Fixing the problem: So what do you do if you’ve made the mistake of allowing off leash freedom to a dog that has strong ‘keep away’ tendencies? As I stated earlier, it’s not an easy problem to fix and unfortunately, some dogs are so habitual with playing the keep-away game, they may never be reliable off leash. I often use the analogy of ‘heroin addiction’ to emphasize just how strong some dogs enjoy the game of keep-away. Even if a dog is not allowed off leash for years and is trained to improve recall, the same dog will immediately revert to keep-away behavior (or taking that hit of heroin) if given the opportunity.

The most humane way to address poor recall is through use of a long line and food reward. These two tools do the following: The long line allows the handler to always be able to catch the dog and re-enforce the ‘come’ command and the food reward is used to improve the dog’s willingness toward coming to the handler. A ‘long line’ is a long cotton lead with a snap on one end that is often used to lunge horses. It can be purchased in different lengths: 15-25 feet long and can be found in most pet stores. The dog wears the long line at all times, indoors and out. The handler gives the recall command only once. If the dog comes, the dog is rewarded with food. If the dog does not come, the handler picks up the end of the long line and pulls the dog toward him. Once the dog is in front of the handler, the handler rewards dog with praise and food reward. Remember, even though the dog didn’t come, we want to be consistent with rewarding the dog whenever he comes up to the handler, willingly or not. Over time and consistent use of long line and food reward, the dog should show improved responses to the recall command.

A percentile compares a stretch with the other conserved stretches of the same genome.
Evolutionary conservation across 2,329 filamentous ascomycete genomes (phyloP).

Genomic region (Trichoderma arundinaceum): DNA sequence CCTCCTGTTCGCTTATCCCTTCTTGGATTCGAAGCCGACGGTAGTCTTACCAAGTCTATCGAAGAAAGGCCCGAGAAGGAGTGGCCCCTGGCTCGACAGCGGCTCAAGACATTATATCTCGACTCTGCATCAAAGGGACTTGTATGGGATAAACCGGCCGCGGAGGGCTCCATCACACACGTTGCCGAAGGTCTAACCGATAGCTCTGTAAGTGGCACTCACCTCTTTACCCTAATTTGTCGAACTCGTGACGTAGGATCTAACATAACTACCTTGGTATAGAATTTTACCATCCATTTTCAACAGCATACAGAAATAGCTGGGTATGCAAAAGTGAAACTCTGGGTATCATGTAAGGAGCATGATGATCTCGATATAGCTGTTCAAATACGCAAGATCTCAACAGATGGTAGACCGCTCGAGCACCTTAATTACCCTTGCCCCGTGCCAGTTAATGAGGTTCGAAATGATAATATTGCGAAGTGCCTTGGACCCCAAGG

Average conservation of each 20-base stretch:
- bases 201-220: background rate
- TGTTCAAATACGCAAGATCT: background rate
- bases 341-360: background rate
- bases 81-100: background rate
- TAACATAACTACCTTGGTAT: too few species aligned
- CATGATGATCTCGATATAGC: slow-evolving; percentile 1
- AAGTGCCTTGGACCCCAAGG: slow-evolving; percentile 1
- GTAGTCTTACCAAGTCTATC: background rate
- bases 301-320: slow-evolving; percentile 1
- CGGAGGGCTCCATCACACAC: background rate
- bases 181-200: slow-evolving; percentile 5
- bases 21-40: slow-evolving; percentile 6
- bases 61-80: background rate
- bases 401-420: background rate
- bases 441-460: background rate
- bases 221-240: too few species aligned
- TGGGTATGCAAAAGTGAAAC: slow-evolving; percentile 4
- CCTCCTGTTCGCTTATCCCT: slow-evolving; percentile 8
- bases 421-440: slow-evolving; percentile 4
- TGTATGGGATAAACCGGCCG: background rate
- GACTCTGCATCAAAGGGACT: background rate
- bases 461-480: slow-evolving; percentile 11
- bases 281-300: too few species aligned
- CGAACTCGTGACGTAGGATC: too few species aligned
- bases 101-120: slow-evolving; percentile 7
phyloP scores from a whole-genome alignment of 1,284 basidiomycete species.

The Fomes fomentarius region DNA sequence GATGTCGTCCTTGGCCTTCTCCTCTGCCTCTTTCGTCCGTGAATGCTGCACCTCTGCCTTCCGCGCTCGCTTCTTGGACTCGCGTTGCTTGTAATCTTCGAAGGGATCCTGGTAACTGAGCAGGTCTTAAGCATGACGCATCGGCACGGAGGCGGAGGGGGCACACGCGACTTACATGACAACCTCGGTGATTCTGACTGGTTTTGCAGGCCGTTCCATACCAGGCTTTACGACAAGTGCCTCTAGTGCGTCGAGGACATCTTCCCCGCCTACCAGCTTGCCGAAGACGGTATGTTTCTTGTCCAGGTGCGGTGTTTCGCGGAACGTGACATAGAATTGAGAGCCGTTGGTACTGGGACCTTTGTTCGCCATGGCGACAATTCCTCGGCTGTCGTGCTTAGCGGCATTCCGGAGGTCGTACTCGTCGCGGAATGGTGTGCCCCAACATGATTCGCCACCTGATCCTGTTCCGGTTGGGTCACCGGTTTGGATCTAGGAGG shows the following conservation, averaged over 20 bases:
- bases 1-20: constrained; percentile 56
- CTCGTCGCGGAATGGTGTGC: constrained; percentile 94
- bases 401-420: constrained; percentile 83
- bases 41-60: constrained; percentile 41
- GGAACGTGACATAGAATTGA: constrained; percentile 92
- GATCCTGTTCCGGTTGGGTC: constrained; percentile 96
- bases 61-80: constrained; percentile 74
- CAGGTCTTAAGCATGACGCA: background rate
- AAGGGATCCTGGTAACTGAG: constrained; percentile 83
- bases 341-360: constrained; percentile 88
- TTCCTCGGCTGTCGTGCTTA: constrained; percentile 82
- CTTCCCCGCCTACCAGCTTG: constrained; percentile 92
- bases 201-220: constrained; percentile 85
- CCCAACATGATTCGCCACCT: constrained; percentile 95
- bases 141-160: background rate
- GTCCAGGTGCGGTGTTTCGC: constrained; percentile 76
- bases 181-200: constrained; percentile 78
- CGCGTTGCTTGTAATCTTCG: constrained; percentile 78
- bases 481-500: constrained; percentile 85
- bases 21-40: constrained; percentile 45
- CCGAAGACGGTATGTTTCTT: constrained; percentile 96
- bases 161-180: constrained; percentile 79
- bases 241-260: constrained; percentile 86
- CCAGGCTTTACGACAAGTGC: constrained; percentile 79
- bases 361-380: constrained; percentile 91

At this point, many handlers make the mistake of ‘assuming’ the dog’s recall is ‘fixed’ and they let the dog off the long line. BIG MISTAKE! For the habitual keep-away dog, you are feeding the ‘heroin addiction’! By offering off leash opportunity without a way to capture your dog, he’ll quickly revert back to playing the keep-away game. The dog is weaned off of the long line by gradually shortening the length of the long line over many months. In this situation we are ‘tricking’ the dog into believing he is still attached to a long line, even if he is just dragging around a 1-2 foot line. If the dog thinks he can’t play keep-away, he won’t try. The psychological aspect of feeling weight on the collar (the long line) is enough to prevent some dogs from playing keep-away. There may be some dogs who must wear a short weighted ‘tag’ (shortened long line) on their collars at all times for the remainder of their lives as a psychological tool to continue consistent recall.

A note about remote electric collars. Some professional pet trainers advocate use of a remote electric or shock collar to resolve off leash recall issues. I do not advise using this type of collar for recall issues. If the collar is used incorrectly or the dog is not trained to understand what the ‘shock’ means, the consequences can be very detrimental and even dangerous to your dog.

As always, if you feel overwhelmed or frustrated, please consult a professional dog trainer. The most important thing to remember is that prevention is far more effective than feeding the addiction!!

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    • alexadry profile image

      Adrienne Janet Farricelli 4 years ago from USA

      Loved the advice given and am happy you share my thoughts about remote collars! Looking forward to reading more valuable content from you.

    • profile image

      dreamseeker2 4 years ago

      I find your information very useful! Thanks for sharing it with us! : ) Welcome to the hubs!! I look forward to reading more of your articles.

      Voted it up!